Date of Award


Document Type


Degree Name

Doctor of Philosophy (PhD)




Vegetation-environment relationships were studied in 40 plots located on the slopes and the floodplain within the University of North Dakota Forest River Biology Area in northeastern North Dakota. Three of these plots, each dominated by a different major tree species, were selected for a detailed study (May to October, 1971) of nutrient input by litterfall, throughfall, and stemflow.

Coverage values for 109 species of vascular plants and basal area, frequency, density, and mensuration data were determined for seven tree species. A total of 10 species of mosses and 15 of lichens are reported for the 40 plots.

Dominant (based on importance value) overstory species are Quercus macrocarpa. Tilia americana, and Fraxinus pennsylvanica var. subintegerrima. Subordinate overstory species include Ulmus americana . Acer nequndo. Populus tremuloides . and Betula papyrifera. Tree-ring analysis indicates the present forest is less than 100 years old.

Correlation analysis reveals that the basal area of trees and the number and coverage values of herbaceous species is higher on lower elevations and south exposures. Slope inclination, aspect, and elevation more strongly influence the distribution of the herbaceous element than they do trees and shrubs .

Principal component analysis and Swan-Dix-Wehrhahn ordination were used to group objectively the 40 stands into five abstract community types . Principal component analysis produced similar but more distinguishable groupings than the Swan-Dix-Wehrhahn method.

Environmental soil parameters measured for each horizon within the rooting zone include available water capacity; pH; specific conductivity; cation exchange capacity; percentage organic matter; water soluble calcium, magnesium, sodium, and potassium; replaceable calcium, magnesium, sodium, potassium, strontium, and manganese; available phosphorus; and EDTA-extractable copper, strontium, manganese, zinc, nickel, iron, lead, aluminum, and silicon.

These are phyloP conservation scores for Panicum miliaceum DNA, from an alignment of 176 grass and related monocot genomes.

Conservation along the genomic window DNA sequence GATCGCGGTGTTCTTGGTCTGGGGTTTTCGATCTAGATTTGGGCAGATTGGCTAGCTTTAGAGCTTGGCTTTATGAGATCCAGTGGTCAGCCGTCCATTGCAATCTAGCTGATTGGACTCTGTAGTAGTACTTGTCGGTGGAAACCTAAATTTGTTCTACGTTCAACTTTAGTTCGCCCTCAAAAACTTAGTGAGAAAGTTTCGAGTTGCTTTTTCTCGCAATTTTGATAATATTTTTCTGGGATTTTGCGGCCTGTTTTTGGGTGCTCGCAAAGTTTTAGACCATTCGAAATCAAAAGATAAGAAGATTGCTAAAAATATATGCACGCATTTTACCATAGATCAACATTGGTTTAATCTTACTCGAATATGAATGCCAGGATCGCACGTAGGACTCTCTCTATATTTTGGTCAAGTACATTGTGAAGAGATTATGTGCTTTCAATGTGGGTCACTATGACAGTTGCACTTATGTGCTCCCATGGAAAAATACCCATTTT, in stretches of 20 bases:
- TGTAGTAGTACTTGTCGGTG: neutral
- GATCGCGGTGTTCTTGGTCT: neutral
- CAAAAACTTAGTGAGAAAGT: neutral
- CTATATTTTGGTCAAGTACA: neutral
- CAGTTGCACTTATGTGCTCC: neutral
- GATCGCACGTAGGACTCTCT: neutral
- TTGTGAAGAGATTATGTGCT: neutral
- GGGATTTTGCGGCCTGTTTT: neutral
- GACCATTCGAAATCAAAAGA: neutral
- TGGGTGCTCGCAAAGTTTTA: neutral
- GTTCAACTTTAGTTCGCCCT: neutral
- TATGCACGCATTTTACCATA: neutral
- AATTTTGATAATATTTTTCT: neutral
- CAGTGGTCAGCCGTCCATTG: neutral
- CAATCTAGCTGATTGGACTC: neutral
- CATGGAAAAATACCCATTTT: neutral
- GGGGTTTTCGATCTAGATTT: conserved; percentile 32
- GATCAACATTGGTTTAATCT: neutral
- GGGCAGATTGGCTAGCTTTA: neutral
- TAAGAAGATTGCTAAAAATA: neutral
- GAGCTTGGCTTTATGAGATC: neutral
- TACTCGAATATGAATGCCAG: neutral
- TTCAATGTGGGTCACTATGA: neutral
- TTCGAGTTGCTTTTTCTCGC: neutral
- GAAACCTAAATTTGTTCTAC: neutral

Topographic and soil parameters were used for stepwise- elimination multiple regressions to develop predictive equations for the distribution of plant species. Based on results from multiple regression analysis, gradients for potential solar beam irradiation, available water capacity, elevation, linear aspect, slope, and replaceable potassium were established. Using coverage values, ecological modalities of selected species are demonstrated along the quantified gradients. Generally, trees show a bimodal, shrubs and herbs a unimodal distribution. The distribution of community types along these gradients are also shown. Relationships of stands in several bivariate combinations show patterns of community type distribution resembling those obtained by stand ordination. Whereas pronounced vegetation differences occur between slopes and floodplain, the vegetation pattern on the slopes is continuous and overlapping.

Interception of incident rainfall by the Tilia americana canopy (24.3%) was higher than by the Fraxinus pennsylvanica (12.3%) and Quercus macrocarpa (11.4%) canopies .

Input of calcium, magnesium, potassium, and phosphorus in net rainfall (throughfall plus stemflow) was greatest under the Tilia canopy. and the input of sodium and sulfate was greatest under the Fraxinus canopy.

Although seasonally variable, total litter production, ranging 2 from 247 to 265 g/m for the collecting period, was nearly the same in the three sites studied. Calcium levels were noticeably higher in woody litter, and magnesium, potassium, and phosphorus were higher in non- woody litter. The largest input of mineral elements occurred as follows: calcium, sodium, potassium, phosphorus, strontium, zinc, and copper in the site dominated by Tilia: manganese, iron, and aluminum in the Quercus site; and manganese in the Fraxinus site.

The combined total input by net rainfall and litterfall of calcium, potassium, magnesium, phosphorus, and sodium in kilograms per hectare in the three sites ranged from 39.8 to 68.4 , 22.5 to 37.6 , 8.8 to 9.9 , 5.6 to 10.6, and 17.5 to 20.8, respectively.

It is suggested that functional aspects on productivity and cycling in ecosystems be preceeded by well documented vegetation- environment relationships.